Do you have a personal mission statement, and have you melded it with your career?
In other words, (borrowing from Dictionary.com), do you have “an important goal or purpose that is accompanied by strong conviction; a calling or vocation?”
Vision statements often are described similarly.
According to About.com, “Your personal vision statement guides your life and provides the direction necessary to chart the course of your days and the choices you make about your career. Your personal vision statement is the light shining in the darkness toward which you turn to find your way. It illuminates your way.”
Whether you dub it as your mission or your vision, the bottom line is that having a calling, something that is a beacon of light guiding you when you get off course, is the primary purpose of creating such a statement. It is something by which you measure your day-to-day actions and decisions.
1. Your Mission Statement Should Focus on Others (and Not Just Your Personal Goals)
More broadly defined, a mission focuses beyond a single specific outcome such as to “become president of a company” or to “own your own business.” Instead, it often weaves in elements of how what you do will fulfill customer needs, solve problems for your company, improve the community, or even improve the lives of your colleagues or staff.
Now, with that done, you should consider how what you do makes you feel. In solving others’ problems, do you feel satisfaction? In providing job satisfaction to your employees, do you in turn receive a sense of pleasure? In other words, if you are providing a service or a solution that is mission-oriented, but you are lackluster or even miserable in the process, then it may be time to tweak how you are achieving your mission.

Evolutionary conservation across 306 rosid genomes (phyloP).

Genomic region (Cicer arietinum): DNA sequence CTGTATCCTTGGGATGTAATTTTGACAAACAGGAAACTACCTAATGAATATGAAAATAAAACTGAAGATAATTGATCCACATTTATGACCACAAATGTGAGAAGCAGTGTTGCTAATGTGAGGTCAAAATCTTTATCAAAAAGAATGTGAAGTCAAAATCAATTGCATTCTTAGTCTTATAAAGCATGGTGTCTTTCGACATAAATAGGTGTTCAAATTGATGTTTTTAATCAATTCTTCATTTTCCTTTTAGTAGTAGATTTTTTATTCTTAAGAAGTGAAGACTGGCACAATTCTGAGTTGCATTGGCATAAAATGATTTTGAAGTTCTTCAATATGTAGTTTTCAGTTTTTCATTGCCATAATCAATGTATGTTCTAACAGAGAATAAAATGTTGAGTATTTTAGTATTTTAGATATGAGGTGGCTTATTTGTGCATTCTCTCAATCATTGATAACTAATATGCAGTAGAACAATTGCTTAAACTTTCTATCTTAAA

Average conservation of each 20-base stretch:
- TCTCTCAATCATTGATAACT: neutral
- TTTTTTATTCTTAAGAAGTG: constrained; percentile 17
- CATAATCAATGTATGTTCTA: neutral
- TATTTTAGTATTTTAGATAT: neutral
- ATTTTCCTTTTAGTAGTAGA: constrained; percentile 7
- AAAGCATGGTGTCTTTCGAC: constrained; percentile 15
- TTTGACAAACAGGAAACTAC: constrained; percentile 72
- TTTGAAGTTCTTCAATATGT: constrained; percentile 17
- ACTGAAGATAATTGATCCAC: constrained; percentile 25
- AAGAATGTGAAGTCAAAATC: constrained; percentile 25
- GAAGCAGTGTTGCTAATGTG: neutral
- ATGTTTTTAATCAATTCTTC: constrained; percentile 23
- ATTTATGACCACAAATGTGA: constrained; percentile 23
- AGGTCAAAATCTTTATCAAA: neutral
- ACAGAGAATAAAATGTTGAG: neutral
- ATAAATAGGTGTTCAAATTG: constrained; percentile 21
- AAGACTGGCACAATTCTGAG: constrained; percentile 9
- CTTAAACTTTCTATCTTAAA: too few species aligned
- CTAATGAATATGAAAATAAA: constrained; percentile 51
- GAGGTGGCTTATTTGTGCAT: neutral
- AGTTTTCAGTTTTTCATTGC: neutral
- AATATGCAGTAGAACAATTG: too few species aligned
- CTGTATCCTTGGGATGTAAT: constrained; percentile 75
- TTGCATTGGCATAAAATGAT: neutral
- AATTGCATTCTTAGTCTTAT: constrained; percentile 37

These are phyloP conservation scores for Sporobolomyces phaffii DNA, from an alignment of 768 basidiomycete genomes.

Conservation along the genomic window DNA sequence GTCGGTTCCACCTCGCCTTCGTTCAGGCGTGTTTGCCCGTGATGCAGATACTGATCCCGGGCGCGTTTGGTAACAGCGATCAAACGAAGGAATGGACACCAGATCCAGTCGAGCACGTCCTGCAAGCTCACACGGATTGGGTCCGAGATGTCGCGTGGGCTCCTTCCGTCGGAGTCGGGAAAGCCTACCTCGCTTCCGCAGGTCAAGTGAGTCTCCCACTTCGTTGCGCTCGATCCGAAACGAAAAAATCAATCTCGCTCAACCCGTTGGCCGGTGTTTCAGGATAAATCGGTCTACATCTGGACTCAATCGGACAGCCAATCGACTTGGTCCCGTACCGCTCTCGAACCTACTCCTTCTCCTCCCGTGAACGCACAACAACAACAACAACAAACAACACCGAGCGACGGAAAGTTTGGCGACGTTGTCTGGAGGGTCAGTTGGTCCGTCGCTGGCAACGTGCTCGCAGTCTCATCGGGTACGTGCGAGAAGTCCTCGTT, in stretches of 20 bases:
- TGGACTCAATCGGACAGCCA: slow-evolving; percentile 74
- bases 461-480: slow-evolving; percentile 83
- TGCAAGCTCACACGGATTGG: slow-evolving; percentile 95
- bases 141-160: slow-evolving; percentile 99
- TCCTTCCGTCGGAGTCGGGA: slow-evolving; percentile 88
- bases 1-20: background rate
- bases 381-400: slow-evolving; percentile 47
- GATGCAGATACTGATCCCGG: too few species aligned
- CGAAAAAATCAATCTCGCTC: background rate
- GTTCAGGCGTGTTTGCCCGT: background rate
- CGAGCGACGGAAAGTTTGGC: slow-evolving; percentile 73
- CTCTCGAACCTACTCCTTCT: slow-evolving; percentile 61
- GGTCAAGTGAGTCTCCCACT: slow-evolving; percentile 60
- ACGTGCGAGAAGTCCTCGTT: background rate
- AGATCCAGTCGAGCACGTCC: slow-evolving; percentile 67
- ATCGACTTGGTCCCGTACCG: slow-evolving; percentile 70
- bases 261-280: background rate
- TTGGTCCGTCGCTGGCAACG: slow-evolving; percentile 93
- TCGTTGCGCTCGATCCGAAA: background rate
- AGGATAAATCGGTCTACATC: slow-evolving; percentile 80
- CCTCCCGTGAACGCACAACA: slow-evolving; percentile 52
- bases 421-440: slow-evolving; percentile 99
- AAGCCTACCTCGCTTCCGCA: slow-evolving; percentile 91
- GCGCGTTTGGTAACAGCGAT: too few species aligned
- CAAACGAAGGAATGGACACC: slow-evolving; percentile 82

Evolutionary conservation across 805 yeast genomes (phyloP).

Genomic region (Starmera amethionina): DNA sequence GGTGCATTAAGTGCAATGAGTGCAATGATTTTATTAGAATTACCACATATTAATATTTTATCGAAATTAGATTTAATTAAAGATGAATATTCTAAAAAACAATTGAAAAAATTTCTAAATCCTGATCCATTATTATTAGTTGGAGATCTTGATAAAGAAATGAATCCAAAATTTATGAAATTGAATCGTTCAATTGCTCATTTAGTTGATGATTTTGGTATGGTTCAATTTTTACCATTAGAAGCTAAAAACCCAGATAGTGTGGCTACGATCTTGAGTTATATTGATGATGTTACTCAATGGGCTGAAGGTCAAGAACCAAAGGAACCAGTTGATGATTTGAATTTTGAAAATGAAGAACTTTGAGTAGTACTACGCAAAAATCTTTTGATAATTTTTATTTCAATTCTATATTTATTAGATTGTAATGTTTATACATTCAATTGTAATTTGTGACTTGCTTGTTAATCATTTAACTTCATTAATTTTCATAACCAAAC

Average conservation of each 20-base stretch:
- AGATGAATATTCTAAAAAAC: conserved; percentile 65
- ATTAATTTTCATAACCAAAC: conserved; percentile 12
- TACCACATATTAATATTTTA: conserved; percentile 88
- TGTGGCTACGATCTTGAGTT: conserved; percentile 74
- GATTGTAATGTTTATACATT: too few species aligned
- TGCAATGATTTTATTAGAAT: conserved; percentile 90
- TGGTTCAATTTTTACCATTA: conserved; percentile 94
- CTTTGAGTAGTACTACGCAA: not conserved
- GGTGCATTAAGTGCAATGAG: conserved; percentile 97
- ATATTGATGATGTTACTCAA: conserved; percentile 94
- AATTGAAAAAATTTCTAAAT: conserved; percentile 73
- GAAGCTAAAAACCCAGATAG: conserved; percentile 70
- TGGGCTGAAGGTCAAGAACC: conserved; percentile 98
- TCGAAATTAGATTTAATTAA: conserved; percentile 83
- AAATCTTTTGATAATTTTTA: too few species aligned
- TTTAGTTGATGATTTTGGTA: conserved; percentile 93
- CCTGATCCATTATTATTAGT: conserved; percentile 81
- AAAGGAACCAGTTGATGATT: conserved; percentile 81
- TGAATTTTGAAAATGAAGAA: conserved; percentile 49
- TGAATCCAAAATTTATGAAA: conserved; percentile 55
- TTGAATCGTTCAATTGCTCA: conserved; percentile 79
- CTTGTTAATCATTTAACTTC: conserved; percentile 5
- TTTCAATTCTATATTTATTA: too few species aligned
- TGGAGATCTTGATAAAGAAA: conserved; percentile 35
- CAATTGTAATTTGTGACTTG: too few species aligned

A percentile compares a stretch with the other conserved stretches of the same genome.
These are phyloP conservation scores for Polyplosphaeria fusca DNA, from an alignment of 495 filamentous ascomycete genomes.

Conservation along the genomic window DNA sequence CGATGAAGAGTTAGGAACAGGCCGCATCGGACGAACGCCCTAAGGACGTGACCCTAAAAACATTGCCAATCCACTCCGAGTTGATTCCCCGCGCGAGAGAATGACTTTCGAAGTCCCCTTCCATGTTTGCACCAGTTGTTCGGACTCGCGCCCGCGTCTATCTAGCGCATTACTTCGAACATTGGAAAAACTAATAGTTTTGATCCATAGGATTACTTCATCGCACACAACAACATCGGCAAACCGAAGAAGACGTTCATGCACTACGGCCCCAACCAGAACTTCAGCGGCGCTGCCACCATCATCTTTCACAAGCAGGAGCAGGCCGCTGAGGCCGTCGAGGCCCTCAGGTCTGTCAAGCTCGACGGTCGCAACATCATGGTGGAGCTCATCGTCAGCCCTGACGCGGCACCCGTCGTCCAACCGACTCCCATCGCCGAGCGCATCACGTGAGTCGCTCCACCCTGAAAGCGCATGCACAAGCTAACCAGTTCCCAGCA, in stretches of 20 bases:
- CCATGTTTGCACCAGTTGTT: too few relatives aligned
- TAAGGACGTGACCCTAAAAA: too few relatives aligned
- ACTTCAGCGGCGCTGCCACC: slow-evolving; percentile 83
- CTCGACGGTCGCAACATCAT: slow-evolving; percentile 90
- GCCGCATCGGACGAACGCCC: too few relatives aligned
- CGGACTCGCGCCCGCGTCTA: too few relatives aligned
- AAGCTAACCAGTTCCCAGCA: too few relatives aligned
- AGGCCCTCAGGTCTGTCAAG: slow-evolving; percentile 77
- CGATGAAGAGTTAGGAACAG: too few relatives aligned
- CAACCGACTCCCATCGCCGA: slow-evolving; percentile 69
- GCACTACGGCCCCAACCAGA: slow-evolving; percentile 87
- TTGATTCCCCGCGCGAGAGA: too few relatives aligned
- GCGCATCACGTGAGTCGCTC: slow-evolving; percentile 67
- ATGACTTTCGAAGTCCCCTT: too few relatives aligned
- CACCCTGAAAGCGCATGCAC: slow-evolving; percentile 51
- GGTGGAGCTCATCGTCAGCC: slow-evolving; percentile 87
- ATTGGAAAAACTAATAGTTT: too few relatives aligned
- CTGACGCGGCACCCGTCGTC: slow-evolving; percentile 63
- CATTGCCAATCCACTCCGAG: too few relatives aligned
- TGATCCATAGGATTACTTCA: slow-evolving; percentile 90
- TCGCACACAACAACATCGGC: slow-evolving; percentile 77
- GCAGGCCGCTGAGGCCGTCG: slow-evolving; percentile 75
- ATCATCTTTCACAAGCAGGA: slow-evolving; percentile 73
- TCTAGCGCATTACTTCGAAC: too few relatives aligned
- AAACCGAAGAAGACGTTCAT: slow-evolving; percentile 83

2. Your Mission Statement Should Be Flexible
Which brings us to the idea that your mission statement is fluid, evolving over time. And for many, if you don’t know where to start, you may be too overwhelmed to ever create one. There are many books, and hundreds of articles on the Internet to guide you.
3. Getting Started On Your Mission Statement
Probably the single best tip to just “get started” is to think about your special skills and abilities for a moment, and in particular, the ones that light your fire. What is your special sauce? Are you a compassionate listener with an ability to warm up even the most disgruntled client? Do you have a unique ability to crunch numbers? Are you a top-performer when it comes to selling widgets? Do you have event planning skills that leave even the most skeptical attendee wowed?
Now, take that one trait you know people value you for and extend it into your mission. Simply, in one or two sentences, answer, “How will you use that talent to provide value to your company, your employees, your colleagues, your customers, your vendors and ALL whom you touch during a given business day?”